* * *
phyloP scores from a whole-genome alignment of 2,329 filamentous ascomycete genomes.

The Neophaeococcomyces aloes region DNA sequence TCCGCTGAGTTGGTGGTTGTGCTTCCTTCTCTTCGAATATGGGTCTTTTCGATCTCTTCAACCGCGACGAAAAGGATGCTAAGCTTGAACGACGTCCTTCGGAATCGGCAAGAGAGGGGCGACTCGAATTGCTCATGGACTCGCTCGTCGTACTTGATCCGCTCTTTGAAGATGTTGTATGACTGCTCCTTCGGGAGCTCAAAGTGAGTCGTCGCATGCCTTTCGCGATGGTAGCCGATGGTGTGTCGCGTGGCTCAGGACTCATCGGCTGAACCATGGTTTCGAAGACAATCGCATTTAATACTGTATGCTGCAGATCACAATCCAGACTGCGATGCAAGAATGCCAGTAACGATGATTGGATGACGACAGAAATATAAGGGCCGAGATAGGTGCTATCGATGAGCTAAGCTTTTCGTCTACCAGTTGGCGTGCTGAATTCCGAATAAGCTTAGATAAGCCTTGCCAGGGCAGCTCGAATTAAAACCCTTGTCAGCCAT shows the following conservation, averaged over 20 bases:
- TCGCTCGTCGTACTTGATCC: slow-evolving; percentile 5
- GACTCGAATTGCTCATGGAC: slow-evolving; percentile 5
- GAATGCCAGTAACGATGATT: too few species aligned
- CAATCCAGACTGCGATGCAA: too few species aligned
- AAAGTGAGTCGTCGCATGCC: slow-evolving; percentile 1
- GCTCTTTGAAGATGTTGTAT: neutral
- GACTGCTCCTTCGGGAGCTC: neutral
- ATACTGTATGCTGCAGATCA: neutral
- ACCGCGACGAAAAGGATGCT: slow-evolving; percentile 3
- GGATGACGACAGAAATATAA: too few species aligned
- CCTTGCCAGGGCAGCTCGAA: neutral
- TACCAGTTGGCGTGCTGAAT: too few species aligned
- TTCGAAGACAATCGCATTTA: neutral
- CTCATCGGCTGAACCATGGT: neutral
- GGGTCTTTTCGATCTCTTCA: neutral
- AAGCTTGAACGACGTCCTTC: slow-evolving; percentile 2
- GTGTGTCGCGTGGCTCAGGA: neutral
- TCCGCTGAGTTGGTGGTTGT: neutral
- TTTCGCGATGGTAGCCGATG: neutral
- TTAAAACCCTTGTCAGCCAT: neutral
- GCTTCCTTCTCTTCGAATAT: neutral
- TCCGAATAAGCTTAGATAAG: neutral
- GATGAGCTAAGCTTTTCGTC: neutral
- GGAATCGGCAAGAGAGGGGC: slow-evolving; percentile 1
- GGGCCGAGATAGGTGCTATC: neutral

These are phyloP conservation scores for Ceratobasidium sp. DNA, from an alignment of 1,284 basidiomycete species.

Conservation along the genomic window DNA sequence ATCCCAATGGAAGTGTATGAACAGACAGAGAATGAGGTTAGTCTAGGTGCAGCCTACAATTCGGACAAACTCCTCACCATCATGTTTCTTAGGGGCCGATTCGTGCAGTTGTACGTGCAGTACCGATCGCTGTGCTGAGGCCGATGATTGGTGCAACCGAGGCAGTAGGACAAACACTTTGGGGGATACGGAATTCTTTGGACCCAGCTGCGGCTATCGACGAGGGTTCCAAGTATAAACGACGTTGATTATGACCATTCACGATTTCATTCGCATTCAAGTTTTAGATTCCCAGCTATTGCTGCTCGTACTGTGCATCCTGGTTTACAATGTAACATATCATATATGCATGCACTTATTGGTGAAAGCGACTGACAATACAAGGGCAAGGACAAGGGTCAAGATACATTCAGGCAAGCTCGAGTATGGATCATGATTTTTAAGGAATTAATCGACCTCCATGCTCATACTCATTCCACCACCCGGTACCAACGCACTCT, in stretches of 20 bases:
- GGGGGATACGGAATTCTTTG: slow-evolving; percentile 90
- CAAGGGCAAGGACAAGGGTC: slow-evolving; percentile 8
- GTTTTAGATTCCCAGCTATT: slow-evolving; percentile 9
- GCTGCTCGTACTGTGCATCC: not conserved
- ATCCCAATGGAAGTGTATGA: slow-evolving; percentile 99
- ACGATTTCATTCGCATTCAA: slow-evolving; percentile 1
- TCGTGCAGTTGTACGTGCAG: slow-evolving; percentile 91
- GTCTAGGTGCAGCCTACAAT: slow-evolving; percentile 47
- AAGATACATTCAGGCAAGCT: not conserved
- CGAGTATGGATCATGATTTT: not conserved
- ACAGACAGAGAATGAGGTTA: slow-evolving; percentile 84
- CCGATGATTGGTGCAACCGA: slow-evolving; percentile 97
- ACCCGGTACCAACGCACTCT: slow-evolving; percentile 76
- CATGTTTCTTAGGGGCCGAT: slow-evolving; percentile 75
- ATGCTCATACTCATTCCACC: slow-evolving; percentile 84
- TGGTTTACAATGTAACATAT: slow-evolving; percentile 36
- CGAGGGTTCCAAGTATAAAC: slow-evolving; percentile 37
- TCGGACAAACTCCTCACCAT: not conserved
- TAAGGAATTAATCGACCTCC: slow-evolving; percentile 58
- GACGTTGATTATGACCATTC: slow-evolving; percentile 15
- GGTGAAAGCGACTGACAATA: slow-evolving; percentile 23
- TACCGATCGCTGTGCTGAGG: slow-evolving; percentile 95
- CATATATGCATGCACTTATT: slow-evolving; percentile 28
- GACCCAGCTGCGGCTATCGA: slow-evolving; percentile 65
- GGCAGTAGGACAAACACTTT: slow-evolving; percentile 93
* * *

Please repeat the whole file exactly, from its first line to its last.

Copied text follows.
phyloP scores from a whole-genome alignment of 2,329 filamentous ascomycete genomes.

The Neophaeococcomyces aloes region DNA sequence TCCGCTGAGTTGGTGGTTGTGCTTCCTTCTCTTCGAATATGGGTCTTTTCGATCTCTTCAACCGCGACGAAAAGGATGCTAAGCTTGAACGACGTCCTTCGGAATCGGCAAGAGAGGGGCGACTCGAATTGCTCATGGACTCGCTCGTCGTACTTGATCCGCTCTTTGAAGATGTTGTATGACTGCTCCTTCGGGAGCTCAAAGTGAGTCGTCGCATGCCTTTCGCGATGGTAGCCGATGGTGTGTCGCGTGGCTCAGGACTCATCGGCTGAACCATGGTTTCGAAGACAATCGCATTTAATACTGTATGCTGCAGATCACAATCCAGACTGCGATGCAAGAATGCCAGTAACGATGATTGGATGACGACAGAAATATAAGGGCCGAGATAGGTGCTATCGATGAGCTAAGCTTTTCGTCTACCAGTTGGCGTGCTGAATTCCGAATAAGCTTAGATAAGCCTTGCCAGGGCAGCTCGAATTAAAACCCTTGTCAGCCAT shows the following conservation, averaged over 20 bases:
- TCGCTCGTCGTACTTGATCC: slow-evolving; percentile 5
- GACTCGAATTGCTCATGGAC: slow-evolving; percentile 5
- GAATGCCAGTAACGATGATT: too few species aligned
- CAATCCAGACTGCGATGCAA: too few species aligned
- AAAGTGAGTCGTCGCATGCC: slow-evolving; percentile 1
- GCTCTTTGAAGATGTTGTAT: neutral
- GACTGCTCCTTCGGGAGCTC: neutral
- ATACTGTATGCTGCAGATCA: neutral
- ACCGCGACGAAAAGGATGCT: slow-evolving; percentile 3
- GGATGACGACAGAAATATAA: too few species aligned
- CCTTGCCAGGGCAGCTCGAA: neutral
- TACCAGTTGGCGTGCTGAAT: too few species aligned
- TTCGAAGACAATCGCATTTA: neutral
- CTCATCGGCTGAACCATGGT: neutral
- GGGTCTTTTCGATCTCTTCA: neutral
- AAGCTTGAACGACGTCCTTC: slow-evolving; percentile 2
- GTGTGTCGCGTGGCTCAGGA: neutral
- TCCGCTGAGTTGGTGGTTGT: neutral
- TTTCGCGATGGTAGCCGATG: neutral
- TTAAAACCCTTGTCAGCCAT: neutral
- GCTTCCTTCTCTTCGAATAT: neutral
- TCCGAATAAGCTTAGATAAG: neutral
- GATGAGCTAAGCTTTTCGTC: neutral
- GGAATCGGCAAGAGAGGGGC: slow-evolving; percentile 1
- GGGCCGAGATAGGTGCTATC: neutral

These are phyloP conservation scores for Ceratobasidium sp. DNA, from an alignment of 1,284 basidiomycete species.

Conservation along the genomic window DNA sequence ATCCCAATGGAAGTGTATGAACAGACAGAGAATGAGGTTAGTCTAGGTGCAGCCTACAATTCGGACAAACTCCTCACCATCATGTTTCTTAGGGGCCGATTCGTGCAGTTGTACGTGCAGTACCGATCGCTGTGCTGAGGCCGATGATTGGTGCAACCGAGGCAGTAGGACAAACACTTTGGGGGATACGGAATTCTTTGGACCCAGCTGCGGCTATCGACGAGGGTTCCAAGTATAAACGACGTTGATTATGACCATTCACGATTTCATTCGCATTCAAGTTTTAGATTCCCAGCTATTGCTGCTCGTACTGTGCATCCTGGTTTACAATGTAACATATCATATATGCATGCACTTATTGGTGAAAGCGACTGACAATACAAGGGCAAGGACAAGGGTCAAGATACATTCAGGCAAGCTCGAGTATGGATCATGATTTTTAAGGAATTAATCGACCTCCATGCTCATACTCATTCCACCACCCGGTACCAACGCACTCT, in stretches of 20 bases:
- GGGGGATACGGAATTCTTTG: slow-evolving; percentile 90
- CAAGGGCAAGGACAAGGGTC: slow-evolving; percentile 8
- GTTTTAGATTCCCAGCTATT: slow-evolving; percentile 9
- GCTGCTCGTACTGTGCATCC: not conserved
- ATCCCAATGGAAGTGTATGA: slow-evolving; percentile 99
- ACGATTTCATTCGCATTCAA: slow-evolving; percentile 1
- TCGTGCAGTTGTACGTGCAG: slow-evolving; percentile 91
- GTCTAGGTGCAGCCTACAAT: slow-evolving; percentile 47
- AAGATACATTCAGGCAAGCT: not conserved
- CGAGTATGGATCATGATTTT: not conserved
- ACAGACAGAGAATGAGGTTA: slow-evolving; percentile 84
- CCGATGATTGGTGCAACCGA: slow-evolving; percentile 97
- ACCCGGTACCAACGCACTCT: slow-evolving; percentile 76
- CATGTTTCTTAGGGGCCGAT: slow-evolving; percentile 75
- ATGCTCATACTCATTCCACC: slow-evolving; percentile 84
- TGGTTTACAATGTAACATAT: slow-evolving; percentile 36
- CGAGGGTTCCAAGTATAAAC: slow-evolving; percentile 37
- TCGGACAAACTCCTCACCAT: not conserved
- TAAGGAATTAATCGACCTCC: slow-evolving; percentile 58
- GACGTTGATTATGACCATTC: slow-evolving; percentile 15
- GGTGAAAGCGACTGACAATA: slow-evolving; percentile 23
- TACCGATCGCTGTGCTGAGG: slow-evolving; percentile 95
- CATATATGCATGCACTTATT: slow-evolving; percentile 28
- GACCCAGCTGCGGCTATCGA: slow-evolving; percentile 65
- GGCAGTAGGACAAACACTTT: slow-evolving; percentile 93